Frieze Opens Its Cork Street Gallery Complex, Offering International Dealers a Slower-Paced Alternative to the Art-Fair Hamster Wheel
The first exhibitions at No.9 Cork Street are on view through October 23.
Frieze inaugurated its new pop-up art hub in Mayfair today, on London’s historic, gallery-lined Cork Street.
Called No. 9 Cork Street, the gallery complex offers a new model for international dealers hoping to exhibit in the U.K. capital for more sustained timeslots than those offered by the art fairs. The fair leased the two townhouses in December 2020, and has since converted them into a complex with three spaces that will be open year-round for visiting galleries to take up four-week residencies.
The spaces do not come cheap. Prices for this first season range between £39,500 ($55,000) and £55,500 ($77,000) for the month, depending on the size (younger galleries are eligible to apply for a 40 percent discount). But compared to the cost of taking part in art fairs—or, God forbid, paying full-time rent on a space in London—it may be a persuasive offer. In return, galleries get a fully equipped gallery space, back room, and support from the Frieze brand in promoting the exhibitions across digital, physical, and social media.
“It is the most exciting moment to launch No.9 Cork Street, celebrating London and its creative community after such a challenging year,” said Frieze’s artistic director Eva Langret, who has organized the space’s initial programming, which will coincide with the opening of the Frieze fairs next week. Going forward, the galleries will be selected by No.9’s newly appointed director, Selvi May Akyildiz.
Downstairs, in the beautiful Matheson Whitely converted complex, the New York gallery James Cohan is presenting a solo exhibition from U.S. artist Christopher Myers, who is showing new large-scale appliqué textile works alongside letters written by Sarah Forbes Bonetta, a young Egbado girl who was “given” as a gift to Queen Victoria by a Dahomey King, who raised her as a goddaughter. The letters, and the tapestries surrounding them, capture a sense of living between worlds.
Upstairs, the Guatemala City-based gallery Proyectos Ultravioleta is showing a striking presentation of the mother-daughter artists Elisabeth Wild and Vivian Suter.
Meanwhile, the emerging Los Angeles gallery Commonwealth and Council has brought together new works by British artists P. Staff and Danielle Dean, as well as Nikita Gale and E.J. Hill.
Gallery co-director Kibum Kim, who had just zigzagged back to Europe from L.A. after Art Basel, where they showed in Statements, told Artnet News that they were excited by the new model of showing the hub offers. The works across time-based media, sculpture, and installation align with the thematics of marginalized bodies entangled in the distracting noises and buffeted between the competing forces of contemporary life.
“As a smaller gallery we’ve given a lot of thought to where we want to spend our energy, time, and money, and we do want to explore different kinds of approaches beyond the traditional art fair that takes us out of Los Angeles,” Kim said. The gallery is not participating in the main Frieze fair this year, but the director said that, “for better or worse,” mounting projects outside of L.A. is key to expanding their audience of collectors and curators.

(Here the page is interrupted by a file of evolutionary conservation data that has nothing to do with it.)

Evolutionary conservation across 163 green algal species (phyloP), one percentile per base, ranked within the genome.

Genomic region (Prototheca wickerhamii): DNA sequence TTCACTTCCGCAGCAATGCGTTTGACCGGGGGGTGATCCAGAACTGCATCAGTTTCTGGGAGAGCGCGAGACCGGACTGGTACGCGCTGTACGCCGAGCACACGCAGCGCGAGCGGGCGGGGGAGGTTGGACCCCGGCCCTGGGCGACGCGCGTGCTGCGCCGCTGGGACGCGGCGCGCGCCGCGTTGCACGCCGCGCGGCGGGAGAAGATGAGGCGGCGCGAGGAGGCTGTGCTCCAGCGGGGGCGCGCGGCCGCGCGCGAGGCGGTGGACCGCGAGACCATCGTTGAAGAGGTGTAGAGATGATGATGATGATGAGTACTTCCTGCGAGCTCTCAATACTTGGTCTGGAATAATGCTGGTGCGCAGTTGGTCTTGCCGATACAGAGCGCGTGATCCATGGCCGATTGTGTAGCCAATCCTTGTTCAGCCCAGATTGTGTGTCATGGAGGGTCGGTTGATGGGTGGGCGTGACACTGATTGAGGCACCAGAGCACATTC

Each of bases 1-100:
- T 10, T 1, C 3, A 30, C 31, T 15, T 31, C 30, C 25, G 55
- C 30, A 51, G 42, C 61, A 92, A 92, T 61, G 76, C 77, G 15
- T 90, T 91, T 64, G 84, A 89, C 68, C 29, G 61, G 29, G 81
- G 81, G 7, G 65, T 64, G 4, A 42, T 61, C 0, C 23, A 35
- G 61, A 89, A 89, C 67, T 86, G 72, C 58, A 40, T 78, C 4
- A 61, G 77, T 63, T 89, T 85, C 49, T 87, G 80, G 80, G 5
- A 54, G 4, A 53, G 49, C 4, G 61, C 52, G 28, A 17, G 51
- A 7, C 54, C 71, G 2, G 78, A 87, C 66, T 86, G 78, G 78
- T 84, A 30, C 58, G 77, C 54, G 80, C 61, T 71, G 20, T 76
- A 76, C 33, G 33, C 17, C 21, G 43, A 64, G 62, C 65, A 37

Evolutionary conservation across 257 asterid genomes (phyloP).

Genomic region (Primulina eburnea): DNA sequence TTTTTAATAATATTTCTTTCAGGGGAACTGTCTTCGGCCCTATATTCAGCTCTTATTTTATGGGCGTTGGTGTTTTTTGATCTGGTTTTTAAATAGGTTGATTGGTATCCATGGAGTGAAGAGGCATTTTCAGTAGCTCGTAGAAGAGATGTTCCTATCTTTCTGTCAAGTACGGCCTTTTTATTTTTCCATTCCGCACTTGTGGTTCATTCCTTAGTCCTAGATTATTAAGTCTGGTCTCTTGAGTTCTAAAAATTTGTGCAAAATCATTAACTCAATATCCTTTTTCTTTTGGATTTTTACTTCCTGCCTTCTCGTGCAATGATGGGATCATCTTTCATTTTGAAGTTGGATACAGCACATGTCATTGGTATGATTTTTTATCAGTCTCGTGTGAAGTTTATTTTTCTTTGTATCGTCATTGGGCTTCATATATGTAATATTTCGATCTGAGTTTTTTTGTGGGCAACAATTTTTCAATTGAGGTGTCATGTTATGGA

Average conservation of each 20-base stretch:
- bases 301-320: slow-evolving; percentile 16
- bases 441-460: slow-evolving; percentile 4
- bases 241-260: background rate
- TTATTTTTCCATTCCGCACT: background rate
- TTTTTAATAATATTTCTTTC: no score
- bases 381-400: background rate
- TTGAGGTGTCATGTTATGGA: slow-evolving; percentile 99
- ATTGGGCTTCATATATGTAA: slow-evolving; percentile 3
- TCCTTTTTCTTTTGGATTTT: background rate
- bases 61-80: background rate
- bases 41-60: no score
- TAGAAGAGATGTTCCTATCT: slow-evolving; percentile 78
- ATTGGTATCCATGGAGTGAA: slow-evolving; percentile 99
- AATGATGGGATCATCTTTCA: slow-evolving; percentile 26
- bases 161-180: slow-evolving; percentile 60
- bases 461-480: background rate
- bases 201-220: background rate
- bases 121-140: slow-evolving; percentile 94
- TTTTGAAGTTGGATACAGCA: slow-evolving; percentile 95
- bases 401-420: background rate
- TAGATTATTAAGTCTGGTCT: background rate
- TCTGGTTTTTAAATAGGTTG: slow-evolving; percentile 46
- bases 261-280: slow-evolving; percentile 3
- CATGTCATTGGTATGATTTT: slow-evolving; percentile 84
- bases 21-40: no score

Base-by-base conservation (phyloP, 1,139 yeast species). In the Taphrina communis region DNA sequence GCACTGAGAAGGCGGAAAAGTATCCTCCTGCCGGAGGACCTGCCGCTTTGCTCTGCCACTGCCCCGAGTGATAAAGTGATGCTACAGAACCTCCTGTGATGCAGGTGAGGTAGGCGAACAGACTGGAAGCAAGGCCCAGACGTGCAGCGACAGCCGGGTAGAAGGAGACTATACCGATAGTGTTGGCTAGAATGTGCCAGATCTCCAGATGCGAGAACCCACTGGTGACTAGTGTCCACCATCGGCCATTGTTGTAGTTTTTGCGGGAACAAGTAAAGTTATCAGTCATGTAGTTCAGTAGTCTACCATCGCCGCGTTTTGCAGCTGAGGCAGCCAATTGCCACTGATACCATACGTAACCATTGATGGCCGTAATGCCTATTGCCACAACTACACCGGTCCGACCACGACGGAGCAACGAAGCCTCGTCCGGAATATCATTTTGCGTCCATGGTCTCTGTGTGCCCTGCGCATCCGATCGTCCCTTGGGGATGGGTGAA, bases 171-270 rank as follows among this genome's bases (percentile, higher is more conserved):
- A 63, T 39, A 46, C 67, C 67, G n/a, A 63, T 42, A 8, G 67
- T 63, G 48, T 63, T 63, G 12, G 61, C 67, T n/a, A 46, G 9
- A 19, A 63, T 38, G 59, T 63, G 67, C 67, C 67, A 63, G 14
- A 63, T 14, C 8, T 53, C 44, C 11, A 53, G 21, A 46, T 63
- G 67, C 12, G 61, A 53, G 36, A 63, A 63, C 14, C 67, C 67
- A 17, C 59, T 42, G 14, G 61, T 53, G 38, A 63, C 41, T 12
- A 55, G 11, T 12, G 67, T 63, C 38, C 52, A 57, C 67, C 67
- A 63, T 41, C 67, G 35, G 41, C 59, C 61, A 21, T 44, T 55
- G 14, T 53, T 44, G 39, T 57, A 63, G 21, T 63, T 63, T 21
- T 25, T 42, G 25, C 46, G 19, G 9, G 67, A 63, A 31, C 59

“Obviously a lot of galleries have been doing pop-ups, but the enormous amount of time, research, and labor processes that takes up is a bit difficult for a small emerging gallery like ours, so I think this project immediately just felt very compelling, and to be able to be in the inaugural show during Frieze week is all the more exciting.”
Having the infrastructure, expertise, and network of Frieze behind them has been “really helpful,” Kim said. “Even just leading up to this during the week we’ve seen the kind of power the Frieze brand and organization brings.”
At a moment where the art market is coming out of hibernation and art fairs are whirring back to life, many are reconsidering where they travel and whether they truly want to resume the frenetic fair hamster wheel. This kind of model, showing abroad at a slower pace, is growing increasingly attractive for international galleries hoping to broaden their reach and connections at a slower pace, and without the prohibitive cost of a full-time space. Cromwell Place opened in the city’s museum district in South Kensington in 2020, and in Beijing, international galleries including Lisson, Lehmann Maupin, and Massimo De Carlo are mounting pop ups at a new venue called the Blanc International Contemporary Art Space, the Financial Times reported.
“We did seven art fairs in 2019, which almost broke us, and I think as with any other gallery that you’re speaking to we were able to really take stock of the pros and cons of doing fairs. Not just financially but on our psyches and our bodies too,” Kim said.
After this round of exhibitions closes on October 23, there will be programming from Reykjavík’s i8 Gallery, Berlin-based Dittrich and Schlechtriem. There will also be a three-week pop-up of the nonprofit artist editions collective, Allied Editions, and programming from the Arts Council Collection.
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